A student movement is not just a student movement. It's a student movement. Students, whether they are progressive or not, have the responsibility of knowing things, of thinking and discerning, of studying. A student movement should maintain the highest of standards, not ape the formulas of its elders or outdo them in virulence.


Looking over Gitlin's rebukes of the left, a professor who has witnessed with dismay growing anti-Semitism in numerous left-wing circles around the country rebukes him in turn. He or she asks --- there's no specific author cited --- where in heavens' name these student activists ever derived their views of the world from Fanon, Sartre, Chomsky, Edward Said, Michel Foucault, and other confused and muddled writers full of grudges and resentments? These views didn't work their way up the sewer pipes of intellectual life on their own after all. No, they have been pushed systematically by politically correct professors for a whole generation now, including Todd Gitlin, while using all sorts of thuggish techniques of political control to ensure their orthodoxies weren't challenged effectively: hate-speech codes, witch-hunt tribunals that spit on the US Constitution, kangaroo courts, the tolerance of student brawlers who burst into non pc-professors' classrooms and drive off campus any speakers to the right of Al Gore, lopsided course syllabi, and a general atmosphere in these pc-classrooms of intimidation should anyone dare publicly disagree. Until recently.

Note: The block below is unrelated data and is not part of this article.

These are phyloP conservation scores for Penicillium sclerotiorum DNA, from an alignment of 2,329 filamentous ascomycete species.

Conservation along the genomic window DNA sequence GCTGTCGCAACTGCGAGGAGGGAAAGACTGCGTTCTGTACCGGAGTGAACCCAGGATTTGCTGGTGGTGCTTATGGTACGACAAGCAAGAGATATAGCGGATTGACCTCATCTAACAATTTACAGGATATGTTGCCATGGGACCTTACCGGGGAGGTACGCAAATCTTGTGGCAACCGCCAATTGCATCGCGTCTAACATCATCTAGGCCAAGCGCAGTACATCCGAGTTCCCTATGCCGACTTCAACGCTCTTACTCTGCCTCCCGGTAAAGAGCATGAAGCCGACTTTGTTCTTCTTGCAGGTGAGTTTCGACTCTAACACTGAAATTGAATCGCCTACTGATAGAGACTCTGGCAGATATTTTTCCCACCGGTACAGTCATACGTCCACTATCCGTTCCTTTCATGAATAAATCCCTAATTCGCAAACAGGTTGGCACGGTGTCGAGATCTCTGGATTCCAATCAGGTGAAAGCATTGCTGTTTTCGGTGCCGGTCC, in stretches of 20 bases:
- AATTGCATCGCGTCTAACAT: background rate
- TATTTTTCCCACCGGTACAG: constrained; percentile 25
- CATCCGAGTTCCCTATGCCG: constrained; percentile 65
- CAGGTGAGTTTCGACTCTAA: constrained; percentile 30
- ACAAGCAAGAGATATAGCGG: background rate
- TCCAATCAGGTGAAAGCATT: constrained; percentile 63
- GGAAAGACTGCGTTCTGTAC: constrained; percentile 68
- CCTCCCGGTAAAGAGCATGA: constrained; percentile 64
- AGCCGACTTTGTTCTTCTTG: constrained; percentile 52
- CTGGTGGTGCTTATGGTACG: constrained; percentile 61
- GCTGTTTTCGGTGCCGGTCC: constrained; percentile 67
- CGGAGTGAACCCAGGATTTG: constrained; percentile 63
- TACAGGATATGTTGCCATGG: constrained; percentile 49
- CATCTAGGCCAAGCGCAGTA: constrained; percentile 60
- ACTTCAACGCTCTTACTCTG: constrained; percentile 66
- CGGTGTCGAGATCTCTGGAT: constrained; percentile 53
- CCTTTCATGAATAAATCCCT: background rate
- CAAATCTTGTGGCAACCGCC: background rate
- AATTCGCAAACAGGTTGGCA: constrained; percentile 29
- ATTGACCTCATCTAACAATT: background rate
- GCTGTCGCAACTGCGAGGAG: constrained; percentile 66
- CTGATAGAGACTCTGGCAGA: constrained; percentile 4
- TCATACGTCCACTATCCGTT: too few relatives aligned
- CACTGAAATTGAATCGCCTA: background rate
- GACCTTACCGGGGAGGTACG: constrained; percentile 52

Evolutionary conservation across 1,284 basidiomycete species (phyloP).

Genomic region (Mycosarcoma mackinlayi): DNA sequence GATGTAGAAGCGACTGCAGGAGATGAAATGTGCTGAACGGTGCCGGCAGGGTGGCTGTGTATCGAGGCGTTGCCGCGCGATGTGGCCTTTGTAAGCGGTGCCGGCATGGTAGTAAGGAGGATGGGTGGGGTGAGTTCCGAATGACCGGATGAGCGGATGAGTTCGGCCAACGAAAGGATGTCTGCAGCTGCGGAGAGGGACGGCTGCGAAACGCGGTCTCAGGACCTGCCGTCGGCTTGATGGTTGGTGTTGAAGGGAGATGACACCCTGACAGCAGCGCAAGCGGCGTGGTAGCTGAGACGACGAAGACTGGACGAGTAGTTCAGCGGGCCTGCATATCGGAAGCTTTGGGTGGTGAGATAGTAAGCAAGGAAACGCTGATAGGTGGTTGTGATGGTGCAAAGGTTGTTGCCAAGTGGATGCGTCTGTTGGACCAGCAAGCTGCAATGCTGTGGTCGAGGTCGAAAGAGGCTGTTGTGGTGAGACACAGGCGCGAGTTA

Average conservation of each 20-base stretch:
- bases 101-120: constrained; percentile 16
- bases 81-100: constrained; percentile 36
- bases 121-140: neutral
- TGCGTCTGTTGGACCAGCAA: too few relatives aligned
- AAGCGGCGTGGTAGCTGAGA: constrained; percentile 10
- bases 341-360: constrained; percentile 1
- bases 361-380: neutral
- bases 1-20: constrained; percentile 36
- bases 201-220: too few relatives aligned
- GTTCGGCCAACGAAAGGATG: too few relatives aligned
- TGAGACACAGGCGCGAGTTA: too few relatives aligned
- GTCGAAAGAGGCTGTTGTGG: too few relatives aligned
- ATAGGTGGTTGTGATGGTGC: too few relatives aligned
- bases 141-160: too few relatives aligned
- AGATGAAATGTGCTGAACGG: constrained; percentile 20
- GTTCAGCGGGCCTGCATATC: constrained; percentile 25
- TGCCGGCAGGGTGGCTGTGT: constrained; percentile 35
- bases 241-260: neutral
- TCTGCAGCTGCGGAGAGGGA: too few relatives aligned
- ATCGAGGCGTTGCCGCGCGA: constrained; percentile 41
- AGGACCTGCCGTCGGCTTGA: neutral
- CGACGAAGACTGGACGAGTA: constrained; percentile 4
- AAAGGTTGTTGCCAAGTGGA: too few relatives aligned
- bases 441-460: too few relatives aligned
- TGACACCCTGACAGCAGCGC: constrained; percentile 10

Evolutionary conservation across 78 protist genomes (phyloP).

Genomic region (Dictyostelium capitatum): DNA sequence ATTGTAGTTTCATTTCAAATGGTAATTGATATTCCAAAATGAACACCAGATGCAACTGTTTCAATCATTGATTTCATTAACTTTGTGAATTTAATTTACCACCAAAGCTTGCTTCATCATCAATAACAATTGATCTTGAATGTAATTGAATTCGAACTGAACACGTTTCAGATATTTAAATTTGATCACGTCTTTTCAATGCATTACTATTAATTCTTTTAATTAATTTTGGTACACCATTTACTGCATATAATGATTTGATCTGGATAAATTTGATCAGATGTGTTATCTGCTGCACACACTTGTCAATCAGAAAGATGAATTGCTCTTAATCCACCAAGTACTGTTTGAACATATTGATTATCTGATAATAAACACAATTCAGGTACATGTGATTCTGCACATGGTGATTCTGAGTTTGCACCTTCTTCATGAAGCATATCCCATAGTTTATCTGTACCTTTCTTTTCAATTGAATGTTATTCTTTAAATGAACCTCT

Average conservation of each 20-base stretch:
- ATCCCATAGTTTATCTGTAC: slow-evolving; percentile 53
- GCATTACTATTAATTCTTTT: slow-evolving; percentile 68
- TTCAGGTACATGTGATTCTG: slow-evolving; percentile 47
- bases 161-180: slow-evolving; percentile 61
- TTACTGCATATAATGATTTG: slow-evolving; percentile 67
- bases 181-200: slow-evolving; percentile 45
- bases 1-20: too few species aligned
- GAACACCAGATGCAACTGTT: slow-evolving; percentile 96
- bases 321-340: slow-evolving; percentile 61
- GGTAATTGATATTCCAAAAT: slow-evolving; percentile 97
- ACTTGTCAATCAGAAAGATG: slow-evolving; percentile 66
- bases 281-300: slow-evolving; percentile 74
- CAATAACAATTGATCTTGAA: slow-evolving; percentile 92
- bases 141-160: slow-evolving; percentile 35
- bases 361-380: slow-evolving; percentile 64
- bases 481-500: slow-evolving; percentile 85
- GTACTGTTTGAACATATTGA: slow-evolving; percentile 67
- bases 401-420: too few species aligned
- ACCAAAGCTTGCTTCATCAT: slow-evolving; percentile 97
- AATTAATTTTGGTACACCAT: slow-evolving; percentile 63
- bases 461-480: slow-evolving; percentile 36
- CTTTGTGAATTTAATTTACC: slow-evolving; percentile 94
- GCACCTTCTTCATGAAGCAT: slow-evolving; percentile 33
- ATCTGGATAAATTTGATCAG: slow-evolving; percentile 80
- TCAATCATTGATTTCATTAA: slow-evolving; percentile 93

Paul Berman and Other Dismayed Radicals Who Still Won't Face the Full Searing Truth